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How the transformation of talent acquisition will change HR next year

As part of our look ahead to 2021 challenges, Tim Dowd of Accurate Background reminds leaders to seek the lessons in the unexpected.
By: | December 15, 2020 • 3 min read

This month, HRE is helping HR leaders prepare for the year ahead with a series featuring insights from industry experts, thought leaders and others about what we can learn from 2020 and the challenges coming in 2021. Read the series here.

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This year has brought HR a host of unprecedented issues to navigate: employee safety concerns, engagement in a newly remote world, legal considerations and even the reshaping of the HR role itself. With all of that change just in the last few months, many HR leaders are looking to 2021 with a bit of trepidation: What’s next?

Tim Dowd is CEO of Accurate Background.

Tim Dowd, CEO of Accurate Background, considers the remote workforce to be the biggest challenge facing workplaces in 2021. As employers and employees continue to adjust, Dowd recommends staying focused on the opportunities and advantages that also come from these new circumstances. Here’s what else he expects:

HRE: What should be HR leaders’ first priority for 2021?

Dowd: The No. 1, absolutely critical priority for HR leaders in 2021 is to navigate the waters of remote leadership. As employees continue to work from home, and many companies evolve this into a permanent organizational structure, organizational leaders, both in HR and across all disciplines, must continue to find ways to connect, engage and energize with the workforce regularly, using technology to its fullest potential. Corporate monthly emails won’t cut it; leaders will need to interact more frequently—as a company, as teams and one-to-one—to maintain a company culture that attracts and keeps its top talent.

HRE: What will work look like in 2021? What does that mean for employers?

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Dowd: We know the gig economy will continue to thrive in 2021, so employers and employees will continue to need to be nimble. We’ve already seen this with California’s passage of Prop 22, which supports the business model of classifying drivers for app‑based transportation and delivery companies as “independent contractors” rather than employees. It is predicted that in 2021, gig jobs will actually outnumber traditional, office-based jobs, as people are increasingly looking to work on their own terms. As a result, employers will see the fastest way to reach their desired results is by using a mix of contractors, freelancers and full-time employees.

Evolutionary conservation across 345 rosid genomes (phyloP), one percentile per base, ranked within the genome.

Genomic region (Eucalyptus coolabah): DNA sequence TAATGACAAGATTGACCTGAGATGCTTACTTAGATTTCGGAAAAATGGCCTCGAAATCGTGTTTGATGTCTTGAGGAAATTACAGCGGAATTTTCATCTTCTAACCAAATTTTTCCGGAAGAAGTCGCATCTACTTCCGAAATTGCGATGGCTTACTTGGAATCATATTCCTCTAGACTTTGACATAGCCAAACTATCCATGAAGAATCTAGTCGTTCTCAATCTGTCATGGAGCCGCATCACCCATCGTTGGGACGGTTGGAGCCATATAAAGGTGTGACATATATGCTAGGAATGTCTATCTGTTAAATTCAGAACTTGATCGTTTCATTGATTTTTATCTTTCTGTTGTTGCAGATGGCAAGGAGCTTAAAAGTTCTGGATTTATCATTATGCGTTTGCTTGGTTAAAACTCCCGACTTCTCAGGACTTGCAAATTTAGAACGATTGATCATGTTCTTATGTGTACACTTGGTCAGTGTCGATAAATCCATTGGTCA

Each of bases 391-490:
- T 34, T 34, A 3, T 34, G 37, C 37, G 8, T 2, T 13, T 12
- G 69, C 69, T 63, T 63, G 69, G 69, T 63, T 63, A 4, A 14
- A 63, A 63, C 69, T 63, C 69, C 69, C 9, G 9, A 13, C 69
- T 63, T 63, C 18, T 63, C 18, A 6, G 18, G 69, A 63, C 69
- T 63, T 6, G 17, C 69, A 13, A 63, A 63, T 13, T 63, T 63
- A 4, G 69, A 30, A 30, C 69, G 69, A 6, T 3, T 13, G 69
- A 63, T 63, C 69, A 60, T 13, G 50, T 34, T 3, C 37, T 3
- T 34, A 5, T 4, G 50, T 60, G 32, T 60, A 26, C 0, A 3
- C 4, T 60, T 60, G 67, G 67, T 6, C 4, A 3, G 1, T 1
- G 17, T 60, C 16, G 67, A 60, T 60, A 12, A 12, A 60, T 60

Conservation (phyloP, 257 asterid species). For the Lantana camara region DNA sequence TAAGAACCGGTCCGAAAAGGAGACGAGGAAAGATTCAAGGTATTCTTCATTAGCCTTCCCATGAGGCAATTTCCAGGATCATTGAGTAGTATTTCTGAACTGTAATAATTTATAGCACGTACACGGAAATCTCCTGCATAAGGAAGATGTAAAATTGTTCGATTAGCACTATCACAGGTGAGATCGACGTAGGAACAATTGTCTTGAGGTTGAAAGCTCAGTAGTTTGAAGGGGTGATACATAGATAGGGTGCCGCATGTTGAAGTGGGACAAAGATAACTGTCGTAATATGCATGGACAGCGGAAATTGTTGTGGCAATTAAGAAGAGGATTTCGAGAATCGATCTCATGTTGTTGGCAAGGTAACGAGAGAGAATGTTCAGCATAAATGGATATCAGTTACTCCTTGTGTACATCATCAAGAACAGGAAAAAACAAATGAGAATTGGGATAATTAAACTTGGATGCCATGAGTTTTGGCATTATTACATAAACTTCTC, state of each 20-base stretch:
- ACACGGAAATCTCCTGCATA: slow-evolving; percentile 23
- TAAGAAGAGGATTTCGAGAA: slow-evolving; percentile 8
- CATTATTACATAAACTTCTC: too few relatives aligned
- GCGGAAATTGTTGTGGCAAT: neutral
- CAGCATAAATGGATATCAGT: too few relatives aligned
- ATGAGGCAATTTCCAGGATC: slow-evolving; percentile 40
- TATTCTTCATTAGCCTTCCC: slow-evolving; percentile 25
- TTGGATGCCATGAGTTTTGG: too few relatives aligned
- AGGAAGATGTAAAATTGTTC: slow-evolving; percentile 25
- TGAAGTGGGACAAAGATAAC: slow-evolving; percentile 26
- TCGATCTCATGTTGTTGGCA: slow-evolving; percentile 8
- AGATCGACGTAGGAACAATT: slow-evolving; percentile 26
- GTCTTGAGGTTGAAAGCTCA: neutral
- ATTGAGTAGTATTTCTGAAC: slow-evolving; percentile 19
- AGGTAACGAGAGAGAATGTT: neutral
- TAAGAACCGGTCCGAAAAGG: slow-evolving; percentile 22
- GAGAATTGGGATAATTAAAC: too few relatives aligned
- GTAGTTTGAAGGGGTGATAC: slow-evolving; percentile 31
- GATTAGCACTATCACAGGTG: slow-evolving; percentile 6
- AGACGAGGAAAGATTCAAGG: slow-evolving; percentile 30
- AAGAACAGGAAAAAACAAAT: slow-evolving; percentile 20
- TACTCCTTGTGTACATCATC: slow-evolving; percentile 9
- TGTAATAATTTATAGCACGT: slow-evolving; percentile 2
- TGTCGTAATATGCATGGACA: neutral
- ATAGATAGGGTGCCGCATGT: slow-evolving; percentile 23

HRE: What lessons have remote leaders learned in 2020 that they should take into 2021 as priorities, and why?

Dowd: As a remote leader for the majority of 2020, and carrying that into 2021, my greatest takeaways from this uncertain and often unnerving year are twofold. First, I was reminded that employees are extremely resilient and can accomplish remarkable achievements under a great amount of duress. It should be a priority to continually commend them for their abilities to adapt and thrive under such unusual circumstances.

Next, this year proved to be a reminder to continuously identify lessons we can learn from the unexpected. The biggest lesson learned from the shift to remote work? The way we acquire and retain talent has changed, and capitalizing on that transformation will be a top priority. With the projected rise of remote work environments extending beyond the pandemic, geographic barriers no longer exist for who, and where, a company can hire.

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This opens doors to talent previously unattainable due to geographical restrictions, making the talent pool both larger and potentially more competitive. And for the newly transformed WFH employees, gone are the limitations of job applications based within a certain mileage. Talent recruitment and retention have evolved, and the advantages of that evolution are key.

Elizabeth Clarke is executive editor of Human Resource Executive. She earned a journalism degree from the University of Florida and then spent more than 25 years as a reporter and editor in South Florida before joining HRE. Elizabeth lives with her family in Palm Beach County. She can be reached at eclarke@lrp.com.

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